Commentary

Putting The “Market” In Stock Regulation

By Dale Oesterle
This essay was originally distributed by BridgeNews.
Why should Americans be concerned about something as seemingly esoteric as government regulation of securities markets? Because half of Americans now own stocks, and in the future even more will invest in securities to meet retirement and other financial needs.

The recent arrests of 180 people for Mafia-related stock scams suggests that investors large and small should pay attention to the Securities and Exchange Commission’s current efforts to revamp regulations meant to protect against fraud and allow securities exchanges to operate efficiently.

Unfortunately, the SEC is moving toward more government management when, in fact, markets can best guarantee both the safety and profitability of exchanges.

Since 1934, America’s securities exchanges have been required by Washington to operate as self-regulatory organizations (SROs) that police themselves under SEC supervision.

But as periodic stock scandals suggest, the SEC does both too little and too much. During quiet times the SEC relies largely on SROs to police trading floors. Customers are lulled into a false sense of security, believing the SEC is closely policing the day-to-day exchange activities.

The illusion the SEC is guaranteeing the integrity of exchanges removes an incentive for the exchanges themselves to exercise diligence, lest they lose their customers.

Then, when a scandal does occur, the SEC moves in to micromanage exchange rules, which often place costly burdens on exchanges without increasing safety.

Worse still, established exchanges have used their SRO mechanisms to stifle competition. Exchanges like the New York Stock Exchange and Nasdaq Composite are not like farmers’ markets that allow anyone to enter and trade whatever they want.

They are more like private country clubs, with a closed membership. Members make money by trading with other members for their clients. Yet members can also legally make profits by operating outside of the exchanges, which poses a competitive threat to the exchanges themselves.

The problem is that exchanges can use the threat of the discipline of SROs to deter such activities. After all, no member’s books are perfect, and a fishing expedition or disciplinary inquiry is always costly and potentially embarrassing.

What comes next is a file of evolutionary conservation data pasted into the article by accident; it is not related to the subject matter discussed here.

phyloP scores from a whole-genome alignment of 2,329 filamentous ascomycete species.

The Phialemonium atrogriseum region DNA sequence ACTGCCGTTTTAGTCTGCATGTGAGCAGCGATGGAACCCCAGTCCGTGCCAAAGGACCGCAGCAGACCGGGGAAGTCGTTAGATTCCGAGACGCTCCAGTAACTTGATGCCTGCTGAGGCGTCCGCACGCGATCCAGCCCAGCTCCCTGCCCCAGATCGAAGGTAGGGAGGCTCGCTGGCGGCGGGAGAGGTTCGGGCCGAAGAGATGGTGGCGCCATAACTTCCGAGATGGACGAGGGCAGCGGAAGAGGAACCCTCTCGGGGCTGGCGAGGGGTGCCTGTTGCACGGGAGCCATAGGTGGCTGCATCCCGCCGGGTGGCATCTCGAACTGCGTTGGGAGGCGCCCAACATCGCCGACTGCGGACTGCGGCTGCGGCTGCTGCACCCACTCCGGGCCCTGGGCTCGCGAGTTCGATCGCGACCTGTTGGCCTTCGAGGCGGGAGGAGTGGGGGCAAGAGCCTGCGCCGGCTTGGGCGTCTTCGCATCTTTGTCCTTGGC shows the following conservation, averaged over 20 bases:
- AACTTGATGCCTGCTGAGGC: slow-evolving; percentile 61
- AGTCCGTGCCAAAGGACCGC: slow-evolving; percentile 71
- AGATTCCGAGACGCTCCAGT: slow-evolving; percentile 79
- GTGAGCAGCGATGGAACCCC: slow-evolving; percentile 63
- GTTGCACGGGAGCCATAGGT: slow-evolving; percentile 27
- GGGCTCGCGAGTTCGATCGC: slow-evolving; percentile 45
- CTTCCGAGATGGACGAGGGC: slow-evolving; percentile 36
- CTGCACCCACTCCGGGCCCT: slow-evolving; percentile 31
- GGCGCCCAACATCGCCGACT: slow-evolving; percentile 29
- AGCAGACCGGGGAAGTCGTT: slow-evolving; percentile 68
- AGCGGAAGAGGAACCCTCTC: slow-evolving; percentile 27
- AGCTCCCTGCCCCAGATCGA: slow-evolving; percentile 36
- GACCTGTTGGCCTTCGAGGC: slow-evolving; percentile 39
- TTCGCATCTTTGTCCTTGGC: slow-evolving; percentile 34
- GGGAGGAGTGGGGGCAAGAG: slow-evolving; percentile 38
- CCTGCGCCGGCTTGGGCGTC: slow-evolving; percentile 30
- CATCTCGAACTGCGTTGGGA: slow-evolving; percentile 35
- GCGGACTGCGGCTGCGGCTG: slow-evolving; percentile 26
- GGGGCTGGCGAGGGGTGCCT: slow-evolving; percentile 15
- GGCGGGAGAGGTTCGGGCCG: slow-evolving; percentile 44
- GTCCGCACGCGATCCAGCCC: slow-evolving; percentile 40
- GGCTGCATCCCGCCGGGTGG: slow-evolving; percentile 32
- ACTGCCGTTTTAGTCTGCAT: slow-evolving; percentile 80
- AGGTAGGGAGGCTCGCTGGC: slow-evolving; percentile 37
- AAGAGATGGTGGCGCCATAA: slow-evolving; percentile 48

The NYSE argues SRO rules consolidating the flow of stock orders are necessary to prevent the “fragmentation” of trading markets. It also argues for rules that protect the position of its members as intermediaries in large trades to give clients supposed “price improvements.” But such rules would restrain competitors.

Two developments suggest that the old system has outlived any usefulness it might have had. First, in recent years electronic trading systems, usually known as electronic communications networks, have been taking business from the Nasdaq and threaten the NYSE’s pre-eminence.

These networks now handle close to 30 percent of the orders in securities listed on the Nasdaq and almost 8 percent of the orders in all exchange-listed securities.

The SEC is requiring electronic trading systems to create their own self-regulating organizations or become subject to Nasdaq’s SRO. Neither option makes sense.

Electronic communication networks that automatically match trades by means of specialized computer software do not face the same regulatory challenges as do stock exchanges with physical trading floors. And submitting networks to a competitor’s regulatory body presents an obvious conflict of interest that will require excessive SEC oversight.

Second, competition is pressuring Nasdaq and NYSE officials to propose their exchanges change from private, member-operated associations to public, for- profit companies that sell stock to the public and thus would be owned and controlled by shareholders.

These sound initiatives are being resisted by exchange members. Shareholders would place the interests of the exchanges ahead of its members and would likely insist on adopting an efficient electronic exchange. At the same time, a for- profit NYSE and Nasdaq would be fundamentally inconsistent with self-regulation through an SRO.

Unfortunately, reforms being considered by the SEC would reduce competition. One plan would force all exchanges into an Intermarket Trading System with a single set of rules that would force the electronic communications networks to abandon services their subscribers find attractive.

What system should replace the current SROs? In order to maintain favorable reputations and attract business, America’s exchanges used to maintain internal disciplinary procedures, such as sanctioning members for misbehavior and banning trade in the stock of fraudulent companies.

Without SROs, exchanges would have a strong self-interest in monitoring the integrity of their traders, and would compete with one another to offer the most efficient, honest trading system.

The SRO regime should be abandoned, not “reformed.” The SEC’s role should be limited to ensuring that the exchanges do what they say they will do in their public releases. In short, the SEC should protect against exchange and trader fraud.

Dale Oesterle is a professor of commercial law at the University of Colorado law school, is the author of a new Cato Institute policy analysis, “Securities Markets Regulation: Time to Move to a Market-Based Approach.”